Can govt’s infra push revive private capex?

Economists say the increase in capital outlay for FY25 is lower than the run-rate in previous years. (Mint)
Economists say the increase in capital outlay for FY25 is lower than the run-rate in previous years. (Mint)


The government had amped up its capital expenditure for infrastructure at a challenging time when private sector spending had subdued

Ahead of the upcoming general election, expectations from the interim budget for FY25 were not high, but policy continuity, especially on infrastructure spending, was critical. After all, this theme has been a key sentiment driver for investors in shares of infra companies. 

Finance minister Nirmala Sitharaman has not offered them much to cheer. But the good news is that the capital expenditure outlay proposed for FY25 is up 17%, at 11.11 trillion.

The details are not as exciting, though.

The allocation for railways at 2.5 trillion is only marginally higher than 2.4 trillion (revised estimate FY 2023-24). The finance minister has proposed implementation of three major economic railway corridor programmes–energy, mineral and cement corridors; port connectivity corridors; and high traffic density corridors. 

These projects have been identified under the PM Gati Shakti scheme for enabling multi-modal connectivity and are expected to improve logistics efficiency and reduce cost. Shares of key railway companies such as Texmaco Rail and Engineering Ltd, and Titagarh Rail Systems Ltd were mostly unchanged on Thursday.

The government has proposed to set aside 2.7 trillion for road transportation and highways, but again, this is only marginally higher than revised estimates for 2023-24. 

“Except for national highways, which witnessed softening of project awards due to FY24 being a pre-election year and high NHAI debt levels, other areas such as transmission projects, addition of renewable capacity, have witnessed strong tendering activities," said Priyankar Biswas, India analyst for infrastructure, logistics, capital goods and metals and mining at BNP Paribas. 

The budget allocation for the National Highways Authority of India is up only 0.6% (based on the budget estimate for FY25 versus the revised estimate for FY24), which reinforces the view that high NHAI debt makes it challenging to increase allocation for highways, Biswas added.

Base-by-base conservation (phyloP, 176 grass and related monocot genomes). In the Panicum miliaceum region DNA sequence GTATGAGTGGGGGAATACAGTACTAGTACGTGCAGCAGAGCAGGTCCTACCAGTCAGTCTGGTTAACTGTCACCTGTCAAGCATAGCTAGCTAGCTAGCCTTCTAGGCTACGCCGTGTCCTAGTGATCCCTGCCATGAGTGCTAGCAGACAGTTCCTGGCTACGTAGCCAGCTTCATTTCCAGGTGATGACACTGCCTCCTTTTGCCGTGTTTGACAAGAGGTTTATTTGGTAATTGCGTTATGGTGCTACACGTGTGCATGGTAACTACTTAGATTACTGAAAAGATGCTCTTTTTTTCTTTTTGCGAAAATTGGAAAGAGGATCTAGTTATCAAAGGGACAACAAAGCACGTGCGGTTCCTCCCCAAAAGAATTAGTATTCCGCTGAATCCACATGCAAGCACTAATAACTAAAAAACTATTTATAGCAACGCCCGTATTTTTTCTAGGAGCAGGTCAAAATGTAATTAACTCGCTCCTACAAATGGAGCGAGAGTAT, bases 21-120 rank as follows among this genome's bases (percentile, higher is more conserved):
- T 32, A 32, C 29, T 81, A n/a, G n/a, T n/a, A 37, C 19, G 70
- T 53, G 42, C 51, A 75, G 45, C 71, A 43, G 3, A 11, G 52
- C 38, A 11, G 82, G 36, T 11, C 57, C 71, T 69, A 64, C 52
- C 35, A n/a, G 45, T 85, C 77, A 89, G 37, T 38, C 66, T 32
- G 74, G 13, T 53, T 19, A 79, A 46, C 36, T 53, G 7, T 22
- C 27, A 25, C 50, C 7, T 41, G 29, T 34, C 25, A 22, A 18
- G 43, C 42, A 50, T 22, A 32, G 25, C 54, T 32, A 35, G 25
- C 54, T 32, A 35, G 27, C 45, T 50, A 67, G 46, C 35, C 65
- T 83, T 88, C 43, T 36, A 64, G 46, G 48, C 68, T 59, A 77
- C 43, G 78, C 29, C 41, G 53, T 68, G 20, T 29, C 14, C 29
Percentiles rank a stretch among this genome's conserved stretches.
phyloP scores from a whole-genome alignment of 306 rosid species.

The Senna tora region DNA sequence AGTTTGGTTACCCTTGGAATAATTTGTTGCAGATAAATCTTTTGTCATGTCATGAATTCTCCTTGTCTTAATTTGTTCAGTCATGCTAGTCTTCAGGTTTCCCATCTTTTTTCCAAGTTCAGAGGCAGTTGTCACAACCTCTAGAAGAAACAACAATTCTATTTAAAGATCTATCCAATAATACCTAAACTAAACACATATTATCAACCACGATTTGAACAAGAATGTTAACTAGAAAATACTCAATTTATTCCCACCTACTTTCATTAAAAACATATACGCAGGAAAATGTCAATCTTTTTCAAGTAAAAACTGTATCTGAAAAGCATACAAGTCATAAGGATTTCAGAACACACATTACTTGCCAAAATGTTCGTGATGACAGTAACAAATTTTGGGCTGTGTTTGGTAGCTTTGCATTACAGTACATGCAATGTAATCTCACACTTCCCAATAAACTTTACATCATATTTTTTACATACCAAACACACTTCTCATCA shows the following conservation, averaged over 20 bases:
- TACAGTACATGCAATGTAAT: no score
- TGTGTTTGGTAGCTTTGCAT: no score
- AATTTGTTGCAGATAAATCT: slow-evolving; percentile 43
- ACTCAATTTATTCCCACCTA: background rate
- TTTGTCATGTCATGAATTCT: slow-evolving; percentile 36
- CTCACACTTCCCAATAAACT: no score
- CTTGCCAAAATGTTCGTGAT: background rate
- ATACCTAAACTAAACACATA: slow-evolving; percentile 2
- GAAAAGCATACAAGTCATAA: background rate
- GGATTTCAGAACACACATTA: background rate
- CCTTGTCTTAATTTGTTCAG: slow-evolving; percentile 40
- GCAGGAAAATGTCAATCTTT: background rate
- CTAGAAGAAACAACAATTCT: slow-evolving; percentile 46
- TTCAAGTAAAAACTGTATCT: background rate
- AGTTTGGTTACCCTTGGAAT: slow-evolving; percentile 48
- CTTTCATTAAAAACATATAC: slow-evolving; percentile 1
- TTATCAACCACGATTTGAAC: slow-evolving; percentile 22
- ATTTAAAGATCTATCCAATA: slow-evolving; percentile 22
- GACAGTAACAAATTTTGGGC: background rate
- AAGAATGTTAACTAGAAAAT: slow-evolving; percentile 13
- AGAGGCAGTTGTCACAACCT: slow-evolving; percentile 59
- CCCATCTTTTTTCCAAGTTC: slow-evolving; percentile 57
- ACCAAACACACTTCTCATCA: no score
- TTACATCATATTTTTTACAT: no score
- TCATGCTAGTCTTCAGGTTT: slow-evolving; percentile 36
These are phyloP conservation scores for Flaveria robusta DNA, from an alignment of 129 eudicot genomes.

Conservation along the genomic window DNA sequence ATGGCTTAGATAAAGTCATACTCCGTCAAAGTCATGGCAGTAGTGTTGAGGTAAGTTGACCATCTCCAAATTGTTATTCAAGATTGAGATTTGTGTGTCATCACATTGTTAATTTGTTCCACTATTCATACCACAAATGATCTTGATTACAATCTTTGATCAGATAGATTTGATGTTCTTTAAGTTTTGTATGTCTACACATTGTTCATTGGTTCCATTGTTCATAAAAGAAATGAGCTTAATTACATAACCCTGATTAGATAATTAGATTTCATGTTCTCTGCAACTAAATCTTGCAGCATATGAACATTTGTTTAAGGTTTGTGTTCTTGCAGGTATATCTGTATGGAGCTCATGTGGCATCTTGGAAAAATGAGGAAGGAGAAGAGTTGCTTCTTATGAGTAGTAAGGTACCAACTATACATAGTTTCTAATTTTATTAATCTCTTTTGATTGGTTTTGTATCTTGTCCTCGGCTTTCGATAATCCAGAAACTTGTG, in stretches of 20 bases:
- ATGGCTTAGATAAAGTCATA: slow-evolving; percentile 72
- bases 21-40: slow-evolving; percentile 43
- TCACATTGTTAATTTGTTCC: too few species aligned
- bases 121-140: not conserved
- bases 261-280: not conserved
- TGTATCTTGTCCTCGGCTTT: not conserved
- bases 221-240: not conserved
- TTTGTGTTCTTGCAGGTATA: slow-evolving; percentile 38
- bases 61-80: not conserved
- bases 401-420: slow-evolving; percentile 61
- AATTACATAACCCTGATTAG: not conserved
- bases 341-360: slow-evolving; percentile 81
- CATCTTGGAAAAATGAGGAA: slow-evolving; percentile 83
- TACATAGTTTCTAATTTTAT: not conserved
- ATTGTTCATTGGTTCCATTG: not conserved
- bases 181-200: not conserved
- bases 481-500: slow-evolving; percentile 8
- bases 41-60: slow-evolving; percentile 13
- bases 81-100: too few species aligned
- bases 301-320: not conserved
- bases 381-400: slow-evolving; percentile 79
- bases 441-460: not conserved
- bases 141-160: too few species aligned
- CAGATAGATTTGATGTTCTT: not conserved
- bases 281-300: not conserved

On the bright side, defence allocation has been increased by over 9% to 1.7 trillion. This is expected to augur well for companies such as Bharat Electronics Ltd.  

To fuel growth and retain its position as Asia’s fastest-growing economy, India’s thrust on infrastructure spending is important. Increase in infrastructure investment provides a critical push to the potential growth of the economy, as it is anticipated to create a ripple effect.  

Amit Anwani, analyst at Prabhudas Lilladher, sees developments in the defence, railways, and energy sectors benefiting various industries, with a strong possibility of positive spill-over effects on other sectors such as cables and fittings. 

Little wonder then that in the past year shares of Larsen & Toubro Ltd, Bharat Heavy Electricals Ltd, ABB India Ltd, Siemens Ltd, Bharat Electronics Ltd, Thermax Ltd, Praj Industries Ltd, Texmaco Rail, Titagarh Rail, and BEML Ltd have risen by as much as 44-401%.

This optimism stems from the fact that the government amped up its infrastructure capex at a challenging time when private sector spending remained subdued. In its December quarter (Q3FY24) earnings conference call, sector bellwether Larsen & Toubro’s management said they were seeing green shoots in private capex.  

“Over the years, India Inc’s balance sheet is on the comeback trail with an improvement in the ability of borrowers to borrow and lenders to lend," explained Nitin Raheja, executive director, Julius Baer India. This, coupled with earlier government initiatives, has kept the capex momentum chugging, he added.  

Meanwhile, economists point out that the increase in capital outlay is lower than the run-rate seen in previous years. However, given the high base, this is not entirely surprising. 

According to Sonal Varma, managing director, chief economist-India and Asia ex-Japan, Nomura, capex is expected to rise 16.9% year-on-year in FY25 versus 28.4% in FY24, which still shifts up the capex-to-GDP ratio to 3.4% in FY25 from 3.2% in FY24. 

“In recent years, private capex has been weak, so public capex was a driving force. Now with private capex likely to pick up, the government is slowly stepping back," said Varma.

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